Rhode Island school sets an example in waste reduction
September 3, 2013 06:23 AM - KEVIN PROFT/ecoRI News
Sophia Academy is an all-girls middle school on Branch Avenue with less than a hundred students. During the 2011-12 school year, the academy’s 62 girls sent 10,000 Styrofoam lunch trays to the landfill. "We did some simple 'tray math' in class," said Alyssa Wood, science teacher at the school. Wood had her students multiply the 180-day school year by the 62 students enrolled at Sophia Academy, almost all of whom receive a free or reduced lunch. The students were amazed by the result, she said.
Oceanic plume of radioactivity predicted to reach US by 2014
September 2, 2013 06:21 AM - JEREMY HSU, LIVESCIENCE.COM via Discovery News
A radioactive plume of water in the Pacific Ocean from Japan's Fukushima nuclear plant, which was crippled in the 2011 earthquake and tsunami, will likely reach U.S. coastal waters starting in 2014, according to a new study. The long journey of the radioactive particles could help researchers better understand how the ocean’s currents circulate around the world. Ocean simulations showed that the plume of radioactive cesium-137 released by the Fukushima disaster in 2011 could begin flowing into U.S. coastal waters starting in early 2014 and peak in 2016. Luckily, two ocean currents off the eastern coast of Japan — the Kuroshio Current and the Kuroshio Extension — would have diluted the radioactive material so that its concentration fell well below the World Health Organization’s safety levels within four months of the Fukushima incident. But it could have been a different story if nuclear disaster struck on the other side of Japan.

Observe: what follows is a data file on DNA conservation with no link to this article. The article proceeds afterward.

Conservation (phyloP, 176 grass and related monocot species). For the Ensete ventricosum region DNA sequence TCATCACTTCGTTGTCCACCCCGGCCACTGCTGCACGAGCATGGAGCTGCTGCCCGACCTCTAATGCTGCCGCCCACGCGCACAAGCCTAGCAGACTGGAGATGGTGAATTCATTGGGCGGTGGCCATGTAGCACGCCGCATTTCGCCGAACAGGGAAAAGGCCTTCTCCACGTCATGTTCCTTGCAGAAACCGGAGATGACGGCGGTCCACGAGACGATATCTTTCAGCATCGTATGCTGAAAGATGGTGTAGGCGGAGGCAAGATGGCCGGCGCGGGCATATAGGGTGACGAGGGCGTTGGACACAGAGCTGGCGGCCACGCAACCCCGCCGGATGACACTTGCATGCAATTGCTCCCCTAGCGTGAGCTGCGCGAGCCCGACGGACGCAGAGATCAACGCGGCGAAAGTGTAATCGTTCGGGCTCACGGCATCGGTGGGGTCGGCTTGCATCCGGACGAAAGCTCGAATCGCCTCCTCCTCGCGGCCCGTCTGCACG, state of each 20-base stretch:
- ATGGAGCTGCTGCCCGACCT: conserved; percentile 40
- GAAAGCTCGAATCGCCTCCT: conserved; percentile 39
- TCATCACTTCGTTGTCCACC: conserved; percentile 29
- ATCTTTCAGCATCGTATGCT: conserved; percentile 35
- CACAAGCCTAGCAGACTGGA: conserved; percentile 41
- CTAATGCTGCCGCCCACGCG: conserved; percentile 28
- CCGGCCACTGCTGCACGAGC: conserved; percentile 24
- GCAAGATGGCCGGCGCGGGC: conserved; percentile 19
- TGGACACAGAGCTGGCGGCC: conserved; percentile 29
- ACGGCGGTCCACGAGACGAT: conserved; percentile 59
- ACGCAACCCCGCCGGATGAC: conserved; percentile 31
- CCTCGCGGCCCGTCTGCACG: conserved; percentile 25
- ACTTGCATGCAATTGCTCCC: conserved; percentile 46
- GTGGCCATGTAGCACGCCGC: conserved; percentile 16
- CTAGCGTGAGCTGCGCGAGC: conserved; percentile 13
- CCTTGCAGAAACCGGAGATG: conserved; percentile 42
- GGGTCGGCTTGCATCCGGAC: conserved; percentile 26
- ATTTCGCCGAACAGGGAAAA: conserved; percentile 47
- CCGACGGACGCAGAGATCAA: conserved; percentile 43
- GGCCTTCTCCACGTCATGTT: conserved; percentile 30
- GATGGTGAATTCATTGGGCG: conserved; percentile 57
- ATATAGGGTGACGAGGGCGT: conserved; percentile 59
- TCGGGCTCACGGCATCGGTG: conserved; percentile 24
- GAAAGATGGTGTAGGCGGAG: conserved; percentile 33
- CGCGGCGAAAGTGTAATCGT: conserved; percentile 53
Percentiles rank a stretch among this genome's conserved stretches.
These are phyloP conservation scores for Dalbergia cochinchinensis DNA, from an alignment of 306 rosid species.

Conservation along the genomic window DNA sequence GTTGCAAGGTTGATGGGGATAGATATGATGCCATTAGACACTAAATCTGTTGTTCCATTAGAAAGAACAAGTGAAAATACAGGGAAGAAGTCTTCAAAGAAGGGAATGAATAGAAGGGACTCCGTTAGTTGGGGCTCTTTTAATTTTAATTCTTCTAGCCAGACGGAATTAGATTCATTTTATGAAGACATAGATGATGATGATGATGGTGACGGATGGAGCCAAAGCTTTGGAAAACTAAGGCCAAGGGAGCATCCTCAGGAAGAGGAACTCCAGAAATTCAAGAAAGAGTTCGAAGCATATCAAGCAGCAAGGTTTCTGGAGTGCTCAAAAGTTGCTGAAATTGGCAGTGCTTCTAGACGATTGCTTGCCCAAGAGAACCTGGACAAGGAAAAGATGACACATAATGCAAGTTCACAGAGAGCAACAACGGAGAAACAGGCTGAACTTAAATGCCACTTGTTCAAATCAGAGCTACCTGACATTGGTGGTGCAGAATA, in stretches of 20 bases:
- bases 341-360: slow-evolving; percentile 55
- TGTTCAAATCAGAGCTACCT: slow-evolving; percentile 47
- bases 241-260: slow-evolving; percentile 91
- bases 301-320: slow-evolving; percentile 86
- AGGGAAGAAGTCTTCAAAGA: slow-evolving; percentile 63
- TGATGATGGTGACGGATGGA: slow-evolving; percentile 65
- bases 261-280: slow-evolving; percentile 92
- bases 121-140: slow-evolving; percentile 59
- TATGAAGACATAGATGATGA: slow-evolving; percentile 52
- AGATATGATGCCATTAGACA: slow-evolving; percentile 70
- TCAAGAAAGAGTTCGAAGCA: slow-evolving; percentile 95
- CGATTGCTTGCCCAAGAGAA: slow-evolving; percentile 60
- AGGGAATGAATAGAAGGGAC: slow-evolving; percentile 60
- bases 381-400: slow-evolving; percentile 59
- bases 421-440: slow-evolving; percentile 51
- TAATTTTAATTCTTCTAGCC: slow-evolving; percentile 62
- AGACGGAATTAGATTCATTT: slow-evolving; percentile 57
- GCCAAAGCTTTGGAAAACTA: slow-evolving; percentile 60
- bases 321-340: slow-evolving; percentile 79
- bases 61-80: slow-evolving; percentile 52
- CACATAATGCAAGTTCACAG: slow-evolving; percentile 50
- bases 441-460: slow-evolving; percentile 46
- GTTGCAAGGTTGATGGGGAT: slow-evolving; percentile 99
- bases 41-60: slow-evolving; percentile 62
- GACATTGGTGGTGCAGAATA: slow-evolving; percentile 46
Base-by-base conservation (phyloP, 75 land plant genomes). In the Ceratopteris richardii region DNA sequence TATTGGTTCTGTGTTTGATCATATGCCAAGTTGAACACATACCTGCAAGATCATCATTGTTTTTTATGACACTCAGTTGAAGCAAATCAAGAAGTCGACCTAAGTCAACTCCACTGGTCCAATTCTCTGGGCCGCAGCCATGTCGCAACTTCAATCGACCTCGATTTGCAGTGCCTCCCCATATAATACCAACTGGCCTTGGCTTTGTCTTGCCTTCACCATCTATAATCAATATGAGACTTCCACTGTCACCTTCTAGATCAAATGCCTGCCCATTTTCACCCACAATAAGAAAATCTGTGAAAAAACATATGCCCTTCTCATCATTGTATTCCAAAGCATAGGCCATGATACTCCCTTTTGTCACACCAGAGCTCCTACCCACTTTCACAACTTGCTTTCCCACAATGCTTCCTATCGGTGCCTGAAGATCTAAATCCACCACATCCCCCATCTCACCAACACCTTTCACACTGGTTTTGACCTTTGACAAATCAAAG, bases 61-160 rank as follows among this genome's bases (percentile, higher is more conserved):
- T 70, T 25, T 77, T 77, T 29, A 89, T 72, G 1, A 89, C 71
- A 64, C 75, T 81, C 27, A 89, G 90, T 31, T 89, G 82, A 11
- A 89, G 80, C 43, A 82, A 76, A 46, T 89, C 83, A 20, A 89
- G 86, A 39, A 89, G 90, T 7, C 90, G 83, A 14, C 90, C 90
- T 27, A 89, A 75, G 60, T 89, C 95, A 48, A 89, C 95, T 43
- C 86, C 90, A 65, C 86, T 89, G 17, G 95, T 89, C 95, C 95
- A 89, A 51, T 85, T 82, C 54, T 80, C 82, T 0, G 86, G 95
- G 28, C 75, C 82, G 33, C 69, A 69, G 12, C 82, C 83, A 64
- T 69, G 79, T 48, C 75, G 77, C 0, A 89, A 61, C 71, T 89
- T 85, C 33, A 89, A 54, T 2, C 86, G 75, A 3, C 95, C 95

EV Tax incentives can't last forever
August 31, 2013 07:31 AM - MOVEFORWARD, Electric Forum